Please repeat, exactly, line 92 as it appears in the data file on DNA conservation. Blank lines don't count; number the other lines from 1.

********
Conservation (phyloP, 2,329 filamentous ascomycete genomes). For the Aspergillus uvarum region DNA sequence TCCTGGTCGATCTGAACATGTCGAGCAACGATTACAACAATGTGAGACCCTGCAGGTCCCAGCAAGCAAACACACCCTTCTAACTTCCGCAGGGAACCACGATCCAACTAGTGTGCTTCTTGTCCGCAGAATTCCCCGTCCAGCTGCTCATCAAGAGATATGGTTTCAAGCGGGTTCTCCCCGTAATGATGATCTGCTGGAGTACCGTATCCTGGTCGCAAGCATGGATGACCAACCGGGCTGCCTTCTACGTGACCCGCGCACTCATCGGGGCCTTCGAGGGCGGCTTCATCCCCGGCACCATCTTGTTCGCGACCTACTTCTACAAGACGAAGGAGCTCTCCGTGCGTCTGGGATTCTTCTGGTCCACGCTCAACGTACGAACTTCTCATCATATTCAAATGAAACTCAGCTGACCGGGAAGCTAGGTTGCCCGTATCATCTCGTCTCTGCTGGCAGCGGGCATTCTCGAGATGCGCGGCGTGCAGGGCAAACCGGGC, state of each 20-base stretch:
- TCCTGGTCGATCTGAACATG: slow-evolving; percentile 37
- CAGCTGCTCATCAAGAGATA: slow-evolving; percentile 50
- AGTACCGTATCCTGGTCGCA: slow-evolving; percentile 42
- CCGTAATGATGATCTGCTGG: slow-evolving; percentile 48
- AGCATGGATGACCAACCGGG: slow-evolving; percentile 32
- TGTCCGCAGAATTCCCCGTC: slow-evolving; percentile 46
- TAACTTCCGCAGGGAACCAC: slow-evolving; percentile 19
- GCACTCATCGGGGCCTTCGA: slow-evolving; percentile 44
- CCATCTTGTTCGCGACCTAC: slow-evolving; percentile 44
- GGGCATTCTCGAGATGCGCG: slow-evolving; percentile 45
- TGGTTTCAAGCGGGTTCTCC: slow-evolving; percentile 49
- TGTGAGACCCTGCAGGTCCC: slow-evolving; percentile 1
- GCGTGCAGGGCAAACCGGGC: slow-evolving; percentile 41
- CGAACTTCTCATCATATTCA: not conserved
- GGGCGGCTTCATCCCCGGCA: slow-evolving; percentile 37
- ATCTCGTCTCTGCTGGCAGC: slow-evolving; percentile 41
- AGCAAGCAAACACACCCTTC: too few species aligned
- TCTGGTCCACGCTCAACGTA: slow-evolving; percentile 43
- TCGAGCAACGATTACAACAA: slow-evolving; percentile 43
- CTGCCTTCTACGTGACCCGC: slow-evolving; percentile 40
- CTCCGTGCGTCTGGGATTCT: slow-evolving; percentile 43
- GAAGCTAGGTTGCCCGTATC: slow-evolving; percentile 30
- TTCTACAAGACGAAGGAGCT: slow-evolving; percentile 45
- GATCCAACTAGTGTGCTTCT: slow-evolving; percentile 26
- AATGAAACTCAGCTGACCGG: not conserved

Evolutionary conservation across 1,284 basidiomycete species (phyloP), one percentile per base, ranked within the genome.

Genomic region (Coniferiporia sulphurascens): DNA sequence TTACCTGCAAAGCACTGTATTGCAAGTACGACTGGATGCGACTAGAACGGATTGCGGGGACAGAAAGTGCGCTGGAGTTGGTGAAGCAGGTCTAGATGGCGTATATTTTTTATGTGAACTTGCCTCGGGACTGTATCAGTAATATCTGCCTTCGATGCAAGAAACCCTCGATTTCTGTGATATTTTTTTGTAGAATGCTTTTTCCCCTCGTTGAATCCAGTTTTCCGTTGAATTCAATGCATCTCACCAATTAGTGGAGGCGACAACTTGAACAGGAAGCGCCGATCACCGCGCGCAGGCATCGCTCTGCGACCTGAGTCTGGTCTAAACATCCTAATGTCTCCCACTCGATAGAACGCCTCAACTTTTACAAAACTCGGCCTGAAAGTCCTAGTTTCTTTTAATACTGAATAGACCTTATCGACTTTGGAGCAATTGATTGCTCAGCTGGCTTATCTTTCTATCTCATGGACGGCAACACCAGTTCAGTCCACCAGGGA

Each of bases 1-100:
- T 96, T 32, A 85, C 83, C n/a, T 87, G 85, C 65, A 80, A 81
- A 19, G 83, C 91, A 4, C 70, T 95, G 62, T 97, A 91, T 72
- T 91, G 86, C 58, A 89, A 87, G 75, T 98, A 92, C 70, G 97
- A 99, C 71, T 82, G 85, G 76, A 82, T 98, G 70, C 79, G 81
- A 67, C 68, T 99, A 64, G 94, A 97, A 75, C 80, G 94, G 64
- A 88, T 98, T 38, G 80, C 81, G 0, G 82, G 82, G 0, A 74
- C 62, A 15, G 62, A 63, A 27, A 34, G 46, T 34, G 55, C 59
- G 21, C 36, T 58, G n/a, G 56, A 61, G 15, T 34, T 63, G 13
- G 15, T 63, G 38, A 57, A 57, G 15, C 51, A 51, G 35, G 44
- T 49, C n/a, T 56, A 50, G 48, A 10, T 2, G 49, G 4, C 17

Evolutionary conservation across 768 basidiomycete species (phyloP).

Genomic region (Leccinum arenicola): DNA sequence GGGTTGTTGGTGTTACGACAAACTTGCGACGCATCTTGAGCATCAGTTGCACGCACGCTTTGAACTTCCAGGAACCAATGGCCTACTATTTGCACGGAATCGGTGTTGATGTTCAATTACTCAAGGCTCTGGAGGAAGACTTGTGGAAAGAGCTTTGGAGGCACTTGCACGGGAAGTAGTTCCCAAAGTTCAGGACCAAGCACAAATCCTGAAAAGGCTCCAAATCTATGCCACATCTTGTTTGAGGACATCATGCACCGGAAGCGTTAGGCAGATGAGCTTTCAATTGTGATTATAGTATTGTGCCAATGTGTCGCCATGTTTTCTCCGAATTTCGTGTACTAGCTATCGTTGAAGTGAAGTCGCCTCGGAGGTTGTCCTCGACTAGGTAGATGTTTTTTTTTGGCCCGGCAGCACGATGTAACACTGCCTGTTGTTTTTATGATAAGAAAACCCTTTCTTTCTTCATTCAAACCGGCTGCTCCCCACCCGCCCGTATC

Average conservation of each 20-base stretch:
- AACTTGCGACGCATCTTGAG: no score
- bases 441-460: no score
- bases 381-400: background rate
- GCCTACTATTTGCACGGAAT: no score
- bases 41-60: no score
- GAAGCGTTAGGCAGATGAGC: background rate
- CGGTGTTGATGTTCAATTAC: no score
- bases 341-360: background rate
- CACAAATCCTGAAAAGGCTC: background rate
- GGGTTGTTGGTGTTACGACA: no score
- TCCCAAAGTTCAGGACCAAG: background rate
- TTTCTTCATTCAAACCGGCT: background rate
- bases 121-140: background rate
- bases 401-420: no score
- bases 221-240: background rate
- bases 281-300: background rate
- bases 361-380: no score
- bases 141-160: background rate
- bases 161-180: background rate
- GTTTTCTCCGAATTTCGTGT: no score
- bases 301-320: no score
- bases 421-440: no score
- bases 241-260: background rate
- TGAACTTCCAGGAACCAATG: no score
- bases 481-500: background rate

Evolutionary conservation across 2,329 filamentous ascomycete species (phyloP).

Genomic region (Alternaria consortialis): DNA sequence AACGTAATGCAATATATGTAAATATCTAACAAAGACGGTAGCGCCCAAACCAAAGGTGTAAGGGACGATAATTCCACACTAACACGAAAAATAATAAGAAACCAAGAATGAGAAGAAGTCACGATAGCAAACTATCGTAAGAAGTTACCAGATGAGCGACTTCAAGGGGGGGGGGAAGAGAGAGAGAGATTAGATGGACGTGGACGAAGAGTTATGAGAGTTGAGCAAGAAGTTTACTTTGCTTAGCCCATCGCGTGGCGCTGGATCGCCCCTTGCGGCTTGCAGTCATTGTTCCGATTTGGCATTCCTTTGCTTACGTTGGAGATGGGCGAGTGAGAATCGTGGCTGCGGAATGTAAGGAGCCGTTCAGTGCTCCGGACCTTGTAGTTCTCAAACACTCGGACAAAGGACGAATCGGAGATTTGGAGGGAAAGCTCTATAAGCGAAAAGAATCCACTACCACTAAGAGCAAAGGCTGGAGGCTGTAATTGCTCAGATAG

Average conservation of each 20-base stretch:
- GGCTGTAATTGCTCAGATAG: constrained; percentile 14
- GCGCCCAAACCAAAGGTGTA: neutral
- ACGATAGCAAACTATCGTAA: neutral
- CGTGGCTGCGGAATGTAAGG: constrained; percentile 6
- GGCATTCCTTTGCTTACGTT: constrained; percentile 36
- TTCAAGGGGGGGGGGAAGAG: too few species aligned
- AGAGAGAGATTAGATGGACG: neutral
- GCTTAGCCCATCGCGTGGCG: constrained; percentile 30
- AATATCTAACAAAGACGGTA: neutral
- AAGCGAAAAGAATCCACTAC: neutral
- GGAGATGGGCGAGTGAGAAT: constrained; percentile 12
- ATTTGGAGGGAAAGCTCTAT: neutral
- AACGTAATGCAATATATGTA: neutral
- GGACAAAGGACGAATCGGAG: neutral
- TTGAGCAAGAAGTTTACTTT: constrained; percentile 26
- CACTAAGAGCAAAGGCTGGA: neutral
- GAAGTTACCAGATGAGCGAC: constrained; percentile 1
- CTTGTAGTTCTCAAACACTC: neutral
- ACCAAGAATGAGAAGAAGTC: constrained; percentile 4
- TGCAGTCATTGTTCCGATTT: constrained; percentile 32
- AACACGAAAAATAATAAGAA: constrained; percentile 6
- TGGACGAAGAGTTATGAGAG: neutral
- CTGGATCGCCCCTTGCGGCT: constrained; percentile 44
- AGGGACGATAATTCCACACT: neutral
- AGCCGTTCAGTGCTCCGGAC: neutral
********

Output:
- TGGACGAAGAGTTATGAGAG: neutral